Summarizing this data

Is there definitive evidence that N95s are better than surgical masks? No. But despite the constant refrain of lack of evidence, there is actually at least 1 positive RCT, and the predominance of the evidence seems to align with basic physiology in suggesting that N95s will provide better protection than surgical masks.

Reading the RCTs is far more informative than reading the meta-analyses. It is very clear that simply combining these trials is inappropriate. In some trials, masks were worn 50% of the time or less. Some trials used unusual lab-oriented definitions of infection. Some trials were designed with the faulty assumption that airborne spread doesn’t occur. When these trials are grouped together into a meta-analysis, we are left with the impression that there is strong evidence against N95s, when in fact most of the trials offer reasonable evidence that N95s are beneficial.  

We have always suggested N95s during respiratory pandemics. They were considered the standard of care during SARS, MERS, and H1N1. We have more evidence than ever that coronaviruses, and COVID-19 in particular, are spread through the airborne route. Considering N95s as the baseline standard of care, there is absolutely no way that one can look at this evidence and suggest abandoning them in favour of surgical masks. Even if you don’t consider N95s the standard of care, there is 1 positive RCT demonstrating lower infection rates with N95s, and none of the other studies are strong enough to over-rule those results. Therefore, until we see big equivalence studies, it is pretty clear that N95s are the standard of care, and I will continue wearing one whenever I see a patient with suspected COVID-19. 

COVID specific data

There is one new study focused specifically on COVID-19, only available as a pre-print, that prompted me to finally write this review:

Ferris M,Ferris R, Workman C, et al. FFP3 respirators protect healthcare workers against infection  with SARS-CoV-2. Authorea. June 30, 2021. DOI: 10.22541/au.162454911.17263721/v2

This is a pre-print study that has made headlines. It is an observational cohort looking at the rate of healthcare worker COVID infections before and after a change from standard droplet precautions with a surgical mask to routine use of an FFP3 respirator (N99 equivalent) on COVID wards.

Prior to the change, the rate of infection was higher for those working on COVID wards than non-COVID wards 7 out of 8 weeks analyzed. After the change to FFP3, the rate of healthcare worker infection was the same on COVID and non-COVID wards. There was a strong correlation between COVID rates in the community and healthcare worker infection rates on non-COVID wards, but not on COVID wards. This implies that the majority of COVID infections on COVID wards were caused by exposure at work. (The risk of exposure was 47-fold greater for those working on COVID wards as compared to those on non-COVID wards). Based on their mathematical modelling, the introduction of FFP3 respirators provided 100% protection against hospital acquired infection (95% CI 31-100%).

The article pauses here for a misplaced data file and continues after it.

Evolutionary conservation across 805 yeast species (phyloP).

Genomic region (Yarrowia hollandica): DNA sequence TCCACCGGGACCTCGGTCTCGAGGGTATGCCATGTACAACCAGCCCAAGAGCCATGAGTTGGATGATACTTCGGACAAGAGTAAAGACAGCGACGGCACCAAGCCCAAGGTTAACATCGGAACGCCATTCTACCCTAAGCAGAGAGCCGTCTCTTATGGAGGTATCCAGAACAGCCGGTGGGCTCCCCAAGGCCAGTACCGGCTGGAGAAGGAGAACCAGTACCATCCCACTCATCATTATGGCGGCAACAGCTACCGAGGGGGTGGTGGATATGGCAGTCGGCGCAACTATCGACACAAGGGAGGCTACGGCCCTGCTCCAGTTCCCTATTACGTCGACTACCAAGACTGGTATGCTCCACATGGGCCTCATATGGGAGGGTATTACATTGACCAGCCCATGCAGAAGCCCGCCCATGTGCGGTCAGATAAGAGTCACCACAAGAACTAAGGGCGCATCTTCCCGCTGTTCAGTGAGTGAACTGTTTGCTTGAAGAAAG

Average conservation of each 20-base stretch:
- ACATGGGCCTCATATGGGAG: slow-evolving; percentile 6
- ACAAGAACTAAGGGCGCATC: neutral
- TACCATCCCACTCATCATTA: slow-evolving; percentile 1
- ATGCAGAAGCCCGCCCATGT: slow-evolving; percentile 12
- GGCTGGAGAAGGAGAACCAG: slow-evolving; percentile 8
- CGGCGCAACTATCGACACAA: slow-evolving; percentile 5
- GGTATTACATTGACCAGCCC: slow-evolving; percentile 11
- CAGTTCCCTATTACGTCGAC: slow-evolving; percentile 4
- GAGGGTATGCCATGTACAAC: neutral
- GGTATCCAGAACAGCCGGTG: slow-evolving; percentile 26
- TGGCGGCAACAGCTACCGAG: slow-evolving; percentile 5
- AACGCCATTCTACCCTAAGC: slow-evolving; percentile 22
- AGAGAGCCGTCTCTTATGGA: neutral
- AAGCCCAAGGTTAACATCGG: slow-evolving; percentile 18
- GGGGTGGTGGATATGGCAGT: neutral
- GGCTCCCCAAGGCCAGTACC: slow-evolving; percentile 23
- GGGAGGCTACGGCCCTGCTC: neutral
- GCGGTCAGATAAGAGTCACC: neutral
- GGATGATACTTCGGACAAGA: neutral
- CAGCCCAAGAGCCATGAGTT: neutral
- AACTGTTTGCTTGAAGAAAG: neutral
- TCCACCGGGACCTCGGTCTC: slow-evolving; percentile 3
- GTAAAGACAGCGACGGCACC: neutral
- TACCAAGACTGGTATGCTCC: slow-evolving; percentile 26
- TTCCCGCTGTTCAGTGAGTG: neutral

There are obviously many limitations to this observational data, but it seems to fit with all the available science. There is lots of data that suggests that healthcare workers are getting sick at work. The science is also pretty clear that COVID is transmitted through the airborne route. Combined, it just makes sense that the use of airborne precautions rather than droplet precautions would significantly decrease illness among healthcare workers. It is completely irresponsible that so many institutions continue to ignore the very clear evidence on this topic. 

Other COVID stuff

Klompas M, Rhee C, Baker M. Universal Use of N95s in Healthcare Settings when Community Covid-19 Rates are High. Clin Infect Dis. 2021 https://doi.org/10.1093/cid/ciab539 PMID: 34113977

This editorial covers a number of important points about N95 use during the pandemic:

  • Patients are generally most infectious just before and immediately following symptom onset. (This is a key point to understand about COVID transmission, and I think part of the reason we have been so lucky in hospitals, despite using inappropriate PPE. Patients generally don’t come see us until they have significant symptoms, which is past their highest point of transmissibility.)
  • There are many reports of asymptomatic or pre-sympomatic patients infecting healthcare workers.
  • Healthcare workers looking after undifferentiated patients are at higher risk of contracting COVID-19 than healthcare workers caring for patients with confirmed COVID-19.
  • They use these points to argue that whenever community rates of COVID are high, all healthcare workers should be universally wearing N95s or an equivalent. At very least, it is clear at this point that we need to be using airborne precautions for known and suspected COVID patients. 

Current Guidance

I have been consistently disappointed by the disconnect between guidelines, science, and common sense throughout this pandemic. (In fact, this is a constant ongoing issue with medical guidelines.) However, some guidelines are starting to slowly catch up to science. The American Centers for Disease Control and Prevention is now very clear that an N95 or equivalent should be used for protection against SARS-CoV-2: